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Campaign council to scrap the executive grows

Fury over recent ‘undemocratic’ decisions

CAMPAIGNERS are determined to make the district more democratic after a storm of protest over the latest council decisions. Members of community groups across the city had already joined together to organ ise an open meeting next week to discuss how they can change the way the council is run. But after council leader John Gilbey and the ruling executive ignored a unanimous recommendation to support the registration of Kingsmead Field as a village green, organisers said that their campaign to change matters was more urgent than ever. Council officials are planning to set up their own commission to examine ways the council could be run, with a review due to take place first. Richard Norman, from the Campaign for Democracy in Canterbury District, said:

“We shall be pressing ahead with our own campaign, but will be keeping a close watch on the new commission and we hope that by one route or another the district can arrive at a more democratic system.”

Opponents to the current executive system say it leaves too much power in the hands of too few councillors, meaning those not on the executive have no real influence over decisions. They are considering launching a petition, which if signed by 5 per cent of the electorate, (5,611 people), would lead to a referendum on changing to a committee system. Councillors have been invited to the meeting next Wednesday, and former Kent County Council chairman Richard King will present a summary of how the different systems work before a discussion and questions. The meeting will be at 7.30pm in the United Reformed Church Hall in Watling Street, Canterbury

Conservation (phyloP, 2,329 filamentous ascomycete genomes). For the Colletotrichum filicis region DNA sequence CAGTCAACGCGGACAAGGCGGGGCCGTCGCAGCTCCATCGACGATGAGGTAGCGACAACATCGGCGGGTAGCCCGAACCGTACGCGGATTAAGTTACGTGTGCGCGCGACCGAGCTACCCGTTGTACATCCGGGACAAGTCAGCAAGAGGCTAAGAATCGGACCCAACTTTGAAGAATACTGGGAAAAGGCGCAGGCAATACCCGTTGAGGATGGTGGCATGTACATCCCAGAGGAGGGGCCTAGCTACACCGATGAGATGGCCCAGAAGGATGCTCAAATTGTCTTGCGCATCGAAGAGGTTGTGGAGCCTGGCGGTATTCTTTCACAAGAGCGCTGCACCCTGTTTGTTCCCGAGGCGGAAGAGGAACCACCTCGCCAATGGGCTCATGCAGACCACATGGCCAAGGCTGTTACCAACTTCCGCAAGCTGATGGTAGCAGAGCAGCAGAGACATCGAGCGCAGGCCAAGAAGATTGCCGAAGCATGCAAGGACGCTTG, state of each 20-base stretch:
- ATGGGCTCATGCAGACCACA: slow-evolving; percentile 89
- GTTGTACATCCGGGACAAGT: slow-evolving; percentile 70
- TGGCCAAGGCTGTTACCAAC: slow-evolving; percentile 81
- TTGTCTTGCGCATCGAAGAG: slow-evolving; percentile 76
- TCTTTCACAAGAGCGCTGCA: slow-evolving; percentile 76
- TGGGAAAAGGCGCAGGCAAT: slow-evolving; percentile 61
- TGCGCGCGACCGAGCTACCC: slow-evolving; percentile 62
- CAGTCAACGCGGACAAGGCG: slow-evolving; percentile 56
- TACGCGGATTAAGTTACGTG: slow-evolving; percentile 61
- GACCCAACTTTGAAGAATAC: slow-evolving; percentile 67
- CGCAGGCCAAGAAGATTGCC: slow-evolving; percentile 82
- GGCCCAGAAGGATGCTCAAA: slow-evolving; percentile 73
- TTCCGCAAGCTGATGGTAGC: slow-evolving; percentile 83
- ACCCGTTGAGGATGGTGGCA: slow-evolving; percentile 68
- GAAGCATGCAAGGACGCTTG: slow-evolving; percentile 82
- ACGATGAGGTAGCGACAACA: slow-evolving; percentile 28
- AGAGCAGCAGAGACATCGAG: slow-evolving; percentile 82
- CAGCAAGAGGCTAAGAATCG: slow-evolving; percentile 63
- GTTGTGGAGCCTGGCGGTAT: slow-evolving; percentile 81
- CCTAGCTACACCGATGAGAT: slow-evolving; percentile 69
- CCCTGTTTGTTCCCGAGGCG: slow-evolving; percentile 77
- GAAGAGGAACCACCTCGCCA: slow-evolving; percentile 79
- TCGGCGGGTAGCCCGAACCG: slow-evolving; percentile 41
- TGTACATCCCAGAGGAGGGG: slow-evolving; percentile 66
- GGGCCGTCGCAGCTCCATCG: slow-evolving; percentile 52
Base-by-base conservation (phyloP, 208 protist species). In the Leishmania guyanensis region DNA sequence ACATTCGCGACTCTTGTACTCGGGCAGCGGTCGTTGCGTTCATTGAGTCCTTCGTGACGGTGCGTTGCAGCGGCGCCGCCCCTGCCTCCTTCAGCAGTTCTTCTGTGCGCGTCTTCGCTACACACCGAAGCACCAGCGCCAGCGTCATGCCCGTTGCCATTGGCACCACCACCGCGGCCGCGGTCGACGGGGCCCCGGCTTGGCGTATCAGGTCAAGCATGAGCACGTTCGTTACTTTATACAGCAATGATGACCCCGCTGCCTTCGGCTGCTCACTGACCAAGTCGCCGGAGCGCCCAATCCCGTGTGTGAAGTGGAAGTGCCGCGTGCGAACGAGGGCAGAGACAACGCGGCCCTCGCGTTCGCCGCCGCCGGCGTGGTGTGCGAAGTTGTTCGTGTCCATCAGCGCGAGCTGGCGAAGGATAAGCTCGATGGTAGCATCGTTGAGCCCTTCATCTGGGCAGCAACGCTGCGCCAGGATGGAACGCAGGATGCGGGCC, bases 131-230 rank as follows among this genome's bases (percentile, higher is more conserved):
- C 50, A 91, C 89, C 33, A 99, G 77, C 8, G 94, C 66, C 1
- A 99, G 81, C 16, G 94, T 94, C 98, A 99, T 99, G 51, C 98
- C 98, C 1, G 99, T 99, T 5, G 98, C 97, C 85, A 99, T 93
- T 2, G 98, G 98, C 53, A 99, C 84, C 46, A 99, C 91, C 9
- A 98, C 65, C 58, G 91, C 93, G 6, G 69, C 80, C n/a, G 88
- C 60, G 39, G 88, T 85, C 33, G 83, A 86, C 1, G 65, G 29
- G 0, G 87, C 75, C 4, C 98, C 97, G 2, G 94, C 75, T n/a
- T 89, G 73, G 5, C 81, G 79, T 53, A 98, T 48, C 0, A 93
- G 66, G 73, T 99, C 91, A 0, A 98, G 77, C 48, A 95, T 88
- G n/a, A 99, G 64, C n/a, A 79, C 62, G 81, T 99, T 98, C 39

What’s the difference?

UNDER the executive system, most decisions are made by an group of ten councillors, soon to be reduced to eight. A committee system, which the council had until it was forced to scrap under the Local Government Act of 2000, would mean important decisions would be made by the full council, on recommendations from committees dealing with the relevant policy areas. In the current system, the executive is composed entirely of members of one party, chosen by the leader, and decisions are rubberstamped by the full council, again with a majority of the ruling party. In a committee system, the committees would be made up of members of all political parties. The Localism Act allows councils to adopt a “modified” committee system, which would allow all councillors to be involved in decision-making. People would thus be in a better position to make their views known through their own councillor.

Herne Bay Times, January 30th 2014

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